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Hallux valgus, or commonly known as Bunion, is a condition that affects the joint at the base of the big toe. The base of the bone in your big toe (proximal phalanx) meets with the head of the metatarsal bone in your foot to form the metatarsophalangeal joint. Ligaments connect the two bones together for stability. Tendons attach muscles to the bones and allow movement. The metatarsophalangeal joint bends whenever you walk. The bunion actually refers to the bump that grows on the side of the first metatarsophalangeal joint (the big toe). Hallux valgus actually describes what is happening to the big toe; hallux is the medical term for big toe, and valgus means the deformity goes in a direction away from the midline of the body. As the big toe begins to point towards the outside of the foot other changes occur in the foot that increase the problem.
At first the bump is made up of irritated, swollen tissue that is constantly caught between the shoe and the bone beneath the skin. As the condition worsens, the constant pressure may cause the bone to thicken as well, creating an even larger bump to rub against the shoe.
Many problems that occur in the feet are the result of abnormal pressure or rubbing. Bunion is a great example of this. It is usually painful, and it becomes difficult to find shoes that are comfortable.
Non-surgical treatment nearly always starts with adapting shoe wear to fit the foot since the pain arises from the pressure from the shoe. There are also numerous devices, such as toe spacers, that attempt to splint the big toe. Sometimes, orthotics that support the arch and hold the big toe in better alignment, are recommended.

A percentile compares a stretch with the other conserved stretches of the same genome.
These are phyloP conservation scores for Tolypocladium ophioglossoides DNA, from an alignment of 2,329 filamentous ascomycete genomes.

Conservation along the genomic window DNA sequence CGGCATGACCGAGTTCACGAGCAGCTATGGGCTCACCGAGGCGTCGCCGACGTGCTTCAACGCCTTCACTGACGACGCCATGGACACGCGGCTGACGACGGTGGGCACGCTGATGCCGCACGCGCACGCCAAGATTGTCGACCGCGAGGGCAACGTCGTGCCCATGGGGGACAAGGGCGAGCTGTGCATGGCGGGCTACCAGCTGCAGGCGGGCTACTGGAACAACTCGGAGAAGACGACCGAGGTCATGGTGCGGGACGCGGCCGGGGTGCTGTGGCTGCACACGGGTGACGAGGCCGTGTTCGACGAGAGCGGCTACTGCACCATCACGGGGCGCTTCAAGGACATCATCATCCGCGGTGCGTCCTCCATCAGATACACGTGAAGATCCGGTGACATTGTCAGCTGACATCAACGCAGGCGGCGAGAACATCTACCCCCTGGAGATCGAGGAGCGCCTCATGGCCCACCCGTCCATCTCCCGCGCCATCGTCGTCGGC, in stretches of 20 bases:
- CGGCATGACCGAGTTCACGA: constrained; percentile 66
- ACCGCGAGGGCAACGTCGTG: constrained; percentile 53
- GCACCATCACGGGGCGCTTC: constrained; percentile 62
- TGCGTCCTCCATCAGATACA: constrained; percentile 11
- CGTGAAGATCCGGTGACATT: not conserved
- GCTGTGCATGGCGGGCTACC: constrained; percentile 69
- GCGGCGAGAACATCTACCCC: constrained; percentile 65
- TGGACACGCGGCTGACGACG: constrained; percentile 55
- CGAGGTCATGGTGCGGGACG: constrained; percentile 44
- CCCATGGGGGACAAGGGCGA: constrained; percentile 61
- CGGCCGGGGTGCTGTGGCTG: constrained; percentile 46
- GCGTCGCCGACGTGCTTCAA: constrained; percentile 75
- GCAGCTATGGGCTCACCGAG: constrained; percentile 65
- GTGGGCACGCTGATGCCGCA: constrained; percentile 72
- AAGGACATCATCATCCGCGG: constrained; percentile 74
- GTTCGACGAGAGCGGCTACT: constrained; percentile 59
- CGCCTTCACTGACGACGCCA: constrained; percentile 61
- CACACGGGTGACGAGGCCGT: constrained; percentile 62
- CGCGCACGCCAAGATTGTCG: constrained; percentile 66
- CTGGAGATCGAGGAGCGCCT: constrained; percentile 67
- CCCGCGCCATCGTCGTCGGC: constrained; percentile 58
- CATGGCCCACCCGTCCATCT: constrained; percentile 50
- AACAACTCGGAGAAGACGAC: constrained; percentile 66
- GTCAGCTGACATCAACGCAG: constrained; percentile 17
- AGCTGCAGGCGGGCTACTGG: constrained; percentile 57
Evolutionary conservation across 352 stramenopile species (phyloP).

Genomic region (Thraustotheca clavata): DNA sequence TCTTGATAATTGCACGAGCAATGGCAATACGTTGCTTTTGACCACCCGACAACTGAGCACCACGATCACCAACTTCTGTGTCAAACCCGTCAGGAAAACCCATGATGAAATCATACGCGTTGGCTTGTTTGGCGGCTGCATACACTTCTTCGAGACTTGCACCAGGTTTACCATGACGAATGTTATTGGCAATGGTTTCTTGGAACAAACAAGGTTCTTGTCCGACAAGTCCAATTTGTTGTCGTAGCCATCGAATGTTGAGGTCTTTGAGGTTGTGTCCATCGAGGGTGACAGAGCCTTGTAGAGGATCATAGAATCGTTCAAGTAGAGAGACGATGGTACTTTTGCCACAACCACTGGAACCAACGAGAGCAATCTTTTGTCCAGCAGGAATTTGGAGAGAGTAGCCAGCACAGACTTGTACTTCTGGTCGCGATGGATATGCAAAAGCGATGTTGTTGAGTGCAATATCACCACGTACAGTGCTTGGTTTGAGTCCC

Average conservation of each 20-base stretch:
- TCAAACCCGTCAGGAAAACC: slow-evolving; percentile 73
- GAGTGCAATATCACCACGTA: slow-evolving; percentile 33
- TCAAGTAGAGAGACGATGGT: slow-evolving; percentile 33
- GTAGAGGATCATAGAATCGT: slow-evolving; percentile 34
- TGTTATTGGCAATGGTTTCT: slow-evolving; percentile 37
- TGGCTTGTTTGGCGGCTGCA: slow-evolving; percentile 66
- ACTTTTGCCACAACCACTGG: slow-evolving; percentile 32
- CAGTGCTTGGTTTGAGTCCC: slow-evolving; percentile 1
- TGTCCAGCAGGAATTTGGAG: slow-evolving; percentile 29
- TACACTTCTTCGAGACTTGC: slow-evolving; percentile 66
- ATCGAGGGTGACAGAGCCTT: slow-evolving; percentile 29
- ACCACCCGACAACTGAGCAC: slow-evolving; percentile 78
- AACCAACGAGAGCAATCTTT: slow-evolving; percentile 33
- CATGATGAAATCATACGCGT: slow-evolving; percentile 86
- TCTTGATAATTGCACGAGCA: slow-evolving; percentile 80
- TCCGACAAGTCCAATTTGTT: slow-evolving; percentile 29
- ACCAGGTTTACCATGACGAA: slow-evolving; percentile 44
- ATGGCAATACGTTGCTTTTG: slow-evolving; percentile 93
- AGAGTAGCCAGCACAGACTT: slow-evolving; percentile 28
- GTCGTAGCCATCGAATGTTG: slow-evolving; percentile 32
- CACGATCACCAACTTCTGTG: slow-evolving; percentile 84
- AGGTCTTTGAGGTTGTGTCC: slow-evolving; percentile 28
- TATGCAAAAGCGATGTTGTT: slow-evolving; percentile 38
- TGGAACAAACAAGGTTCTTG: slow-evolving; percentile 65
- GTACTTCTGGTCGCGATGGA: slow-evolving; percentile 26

If all non-surgical measures fail to control the symptoms, then surgery may be the best option. In some mild cases, surgery called a bunionectomy may be required to remove the bump. It is more likely that realignment of the big toe will also be necessary. The major decision that must be made is whether the metatarsal bone will need to be cut and realigned as well. When a surgeon cuts and re-positions a bone, it is referred to as an osteotomy.
After surgery a patient is on a weight bearing restriction. 2-3 days post-surgery it is heel weight bearing only, in an orthopedic shoe. A scooter comes in very handy for wheeling around. It typically takes 6 weeks before the bones and soft tissue are well healed. X-rays will be taken at your 6 week follow up visit to see how much correction is achieved. Physical therapy can help restore strength and motion.
At Missoula Bone & Joint Foot and Ankle Specialty Clinic, both Dr. Brent Roster and Dr. Glenn Jarrett specialize in Bunion corrective surgery with successful outcomes. Call (406)721-4436 to schedule your consultation for a complete evaluation.